Medieval Festive Survival Guide
To help you negotiate the festive season, medieval writers, illustrators and patrons had some useful tips …
1. Ensure the prompt delivery of your Christmas greetings by hiring a messenger.
Detail of a messenger from Guillaume de Lorris’s and Jean de Meun’s Roman de la Rose, Low Countries (Bruges), c 1490-c 1500, Harley MS 4425, f. 137v
2. If you’re stuck for gift ideas, books always make great presents. The Bedford Hours was once a Christmas gift.
The Wise Men offering Christ gifts, from the Bedford Hours, France (Paris), c. 1410-1430, Add MS 18850, f. 75r
3. On the subject of gifts, if you can’t find a partridge for your pear tree, a king will do…
Image of King Mark in a pear tree, from a series of drawings illustrating the Tristan romance, England (London?), 2nd or 3rd quarter of the 13th century, Add MS 11619, f. 8r
4. At Christmas parties, don’t get caught out under the mistletoe: timing is everything!
Detail of Pygmalion kissing the statue, from Roman de la Rose, Northern France (Artois or Picardy), c. 1340, Royal MS 20 A XVII , f. 171r
5. Know when you have had enough to drink.
Ebrietas (Drunkenness) from Omne Bonum (Ebrietas-Humanus), England (London), c. 1360-c. 1375, Royal MS 6 E VII , f. 1r
6. If you discover you have a headache, though, try tying some crosswort to your head with a red cloth or smearing your temples with pennyroyal boiled in oil or butter or placing ‘stones’ from three young sparrows on your head. This allegedly also works for nightmares, temptations and ‘evil enchantments by song’ (for an edition and translation, see Leechdoms, Wortcunning, and Starcraft of Early England, ed. by T. O. Cockayne, Rolls Series, 3 vols (London: Longmans, 1864-66), vol II (1864), pp. 304-07).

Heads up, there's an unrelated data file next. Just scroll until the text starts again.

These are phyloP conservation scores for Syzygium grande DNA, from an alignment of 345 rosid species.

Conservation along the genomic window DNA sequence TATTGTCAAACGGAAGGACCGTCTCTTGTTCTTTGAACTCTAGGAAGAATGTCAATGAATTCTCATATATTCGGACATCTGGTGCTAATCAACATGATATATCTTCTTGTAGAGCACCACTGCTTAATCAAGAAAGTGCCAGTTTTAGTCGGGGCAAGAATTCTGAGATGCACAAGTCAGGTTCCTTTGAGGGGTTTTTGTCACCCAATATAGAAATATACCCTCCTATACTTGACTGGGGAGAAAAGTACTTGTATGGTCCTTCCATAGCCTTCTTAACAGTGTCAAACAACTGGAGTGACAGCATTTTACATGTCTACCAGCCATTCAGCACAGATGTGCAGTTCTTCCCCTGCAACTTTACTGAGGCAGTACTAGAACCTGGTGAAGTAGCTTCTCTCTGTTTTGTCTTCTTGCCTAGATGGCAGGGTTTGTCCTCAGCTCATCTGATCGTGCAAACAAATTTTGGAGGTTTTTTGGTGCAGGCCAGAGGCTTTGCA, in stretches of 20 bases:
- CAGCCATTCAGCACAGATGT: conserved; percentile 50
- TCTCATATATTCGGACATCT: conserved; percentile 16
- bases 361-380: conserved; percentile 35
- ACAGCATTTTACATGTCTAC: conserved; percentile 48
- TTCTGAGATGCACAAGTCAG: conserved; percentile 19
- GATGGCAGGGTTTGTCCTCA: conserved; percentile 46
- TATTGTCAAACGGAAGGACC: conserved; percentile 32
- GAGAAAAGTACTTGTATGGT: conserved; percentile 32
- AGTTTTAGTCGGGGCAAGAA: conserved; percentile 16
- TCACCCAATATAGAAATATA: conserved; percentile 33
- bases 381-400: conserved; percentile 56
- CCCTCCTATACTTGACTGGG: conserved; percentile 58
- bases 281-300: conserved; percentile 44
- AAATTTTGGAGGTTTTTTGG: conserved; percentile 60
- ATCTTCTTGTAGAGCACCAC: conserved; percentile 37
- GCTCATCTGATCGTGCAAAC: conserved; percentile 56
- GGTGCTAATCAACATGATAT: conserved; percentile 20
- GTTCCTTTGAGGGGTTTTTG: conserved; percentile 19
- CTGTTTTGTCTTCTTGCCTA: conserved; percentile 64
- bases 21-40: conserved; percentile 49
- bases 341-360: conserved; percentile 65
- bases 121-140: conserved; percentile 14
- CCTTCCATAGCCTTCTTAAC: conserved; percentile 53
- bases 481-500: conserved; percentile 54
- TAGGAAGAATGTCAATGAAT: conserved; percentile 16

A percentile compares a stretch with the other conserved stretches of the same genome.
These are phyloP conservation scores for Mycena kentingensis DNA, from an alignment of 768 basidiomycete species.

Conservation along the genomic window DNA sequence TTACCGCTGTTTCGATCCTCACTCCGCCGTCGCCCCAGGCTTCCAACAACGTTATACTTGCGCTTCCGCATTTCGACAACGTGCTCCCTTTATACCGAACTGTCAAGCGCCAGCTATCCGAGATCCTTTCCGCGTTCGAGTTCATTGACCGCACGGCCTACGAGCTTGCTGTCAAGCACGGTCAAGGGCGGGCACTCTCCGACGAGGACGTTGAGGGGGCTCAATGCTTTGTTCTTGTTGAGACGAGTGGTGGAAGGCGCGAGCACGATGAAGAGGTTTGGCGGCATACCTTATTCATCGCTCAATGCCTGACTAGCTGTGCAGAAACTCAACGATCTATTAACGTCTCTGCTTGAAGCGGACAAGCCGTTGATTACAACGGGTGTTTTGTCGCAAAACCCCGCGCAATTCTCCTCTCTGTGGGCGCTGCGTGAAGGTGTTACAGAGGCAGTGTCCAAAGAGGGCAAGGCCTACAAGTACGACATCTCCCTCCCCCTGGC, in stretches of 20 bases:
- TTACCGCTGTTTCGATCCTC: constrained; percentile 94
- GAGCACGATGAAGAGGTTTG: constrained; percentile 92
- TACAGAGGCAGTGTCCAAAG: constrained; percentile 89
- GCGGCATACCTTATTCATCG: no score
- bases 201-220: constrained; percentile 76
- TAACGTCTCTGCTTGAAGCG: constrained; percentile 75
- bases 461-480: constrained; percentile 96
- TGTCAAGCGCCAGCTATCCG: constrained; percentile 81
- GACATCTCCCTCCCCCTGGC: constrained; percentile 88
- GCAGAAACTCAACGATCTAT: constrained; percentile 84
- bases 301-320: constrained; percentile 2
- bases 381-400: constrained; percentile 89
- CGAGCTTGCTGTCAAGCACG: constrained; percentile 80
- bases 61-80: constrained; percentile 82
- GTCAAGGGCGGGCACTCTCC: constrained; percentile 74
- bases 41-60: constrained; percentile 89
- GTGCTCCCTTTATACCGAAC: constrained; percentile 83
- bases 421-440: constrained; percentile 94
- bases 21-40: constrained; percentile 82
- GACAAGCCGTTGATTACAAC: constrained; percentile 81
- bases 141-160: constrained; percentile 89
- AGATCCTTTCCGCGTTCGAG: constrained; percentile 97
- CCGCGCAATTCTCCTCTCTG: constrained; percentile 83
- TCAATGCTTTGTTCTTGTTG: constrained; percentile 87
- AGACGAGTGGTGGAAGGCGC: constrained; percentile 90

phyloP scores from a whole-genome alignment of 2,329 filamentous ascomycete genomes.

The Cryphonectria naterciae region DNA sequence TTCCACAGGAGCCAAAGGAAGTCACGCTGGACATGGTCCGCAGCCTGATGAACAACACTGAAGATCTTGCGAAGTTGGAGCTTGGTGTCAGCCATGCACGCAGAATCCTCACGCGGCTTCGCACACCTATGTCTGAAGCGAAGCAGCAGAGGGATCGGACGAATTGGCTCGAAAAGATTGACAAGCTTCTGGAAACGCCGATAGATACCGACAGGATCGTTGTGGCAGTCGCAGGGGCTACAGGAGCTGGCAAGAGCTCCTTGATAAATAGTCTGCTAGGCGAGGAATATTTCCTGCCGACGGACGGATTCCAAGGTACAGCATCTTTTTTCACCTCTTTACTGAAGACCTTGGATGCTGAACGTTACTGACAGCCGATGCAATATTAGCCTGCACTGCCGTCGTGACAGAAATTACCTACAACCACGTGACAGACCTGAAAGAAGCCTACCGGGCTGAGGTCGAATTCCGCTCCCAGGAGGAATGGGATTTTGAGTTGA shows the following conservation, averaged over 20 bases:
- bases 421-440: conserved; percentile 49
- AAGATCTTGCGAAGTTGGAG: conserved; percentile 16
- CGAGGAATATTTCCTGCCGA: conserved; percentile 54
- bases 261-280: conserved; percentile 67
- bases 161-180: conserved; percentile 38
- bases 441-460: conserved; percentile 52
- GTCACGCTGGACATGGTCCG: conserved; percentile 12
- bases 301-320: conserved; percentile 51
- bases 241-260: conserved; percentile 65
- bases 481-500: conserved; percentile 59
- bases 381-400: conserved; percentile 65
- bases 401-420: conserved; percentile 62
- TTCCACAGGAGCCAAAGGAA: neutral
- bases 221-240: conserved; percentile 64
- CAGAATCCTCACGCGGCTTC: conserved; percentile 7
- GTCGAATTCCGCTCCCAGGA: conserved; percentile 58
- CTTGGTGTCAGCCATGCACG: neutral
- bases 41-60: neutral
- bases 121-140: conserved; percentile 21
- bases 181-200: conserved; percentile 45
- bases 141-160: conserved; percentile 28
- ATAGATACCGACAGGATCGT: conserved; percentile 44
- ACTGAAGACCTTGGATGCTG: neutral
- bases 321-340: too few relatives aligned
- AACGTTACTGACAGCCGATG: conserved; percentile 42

Remedies of headaches, from Bald’s Leechbook, England (Winchester?), mid-10th century, Royal MS 12 D XVII, f. 111r.
7. Enjoy Christmas dinner.
Detail of feasting from Histoire Universelle, Latin Kingdom of Jerusalem (Acre), c. 1275-91, Add MS 15268, f. 242v
8. Enjoy some seasonal music.
Part of the liturgy for Christmas, from the Leofric Collectar, England (Exeter), c. 1050-c. 1072, Harley MS 2961, f. 12v
9. And remember, a dog is for life not just for Christmas.
Miniature of the resurrected Christ with Margaret of York and a dog, from Nicolas Finet, Dialogue de la duchesse de Bourgogne, Low Countries (Brussels), c. 1468, Add MS 7970, f. 1v
Detail of King John with a hunting dog, from a collection of drawings with various inscriptions and poems, Northern England, c. 1307-1327, Royal MS 20 A II, f. 8v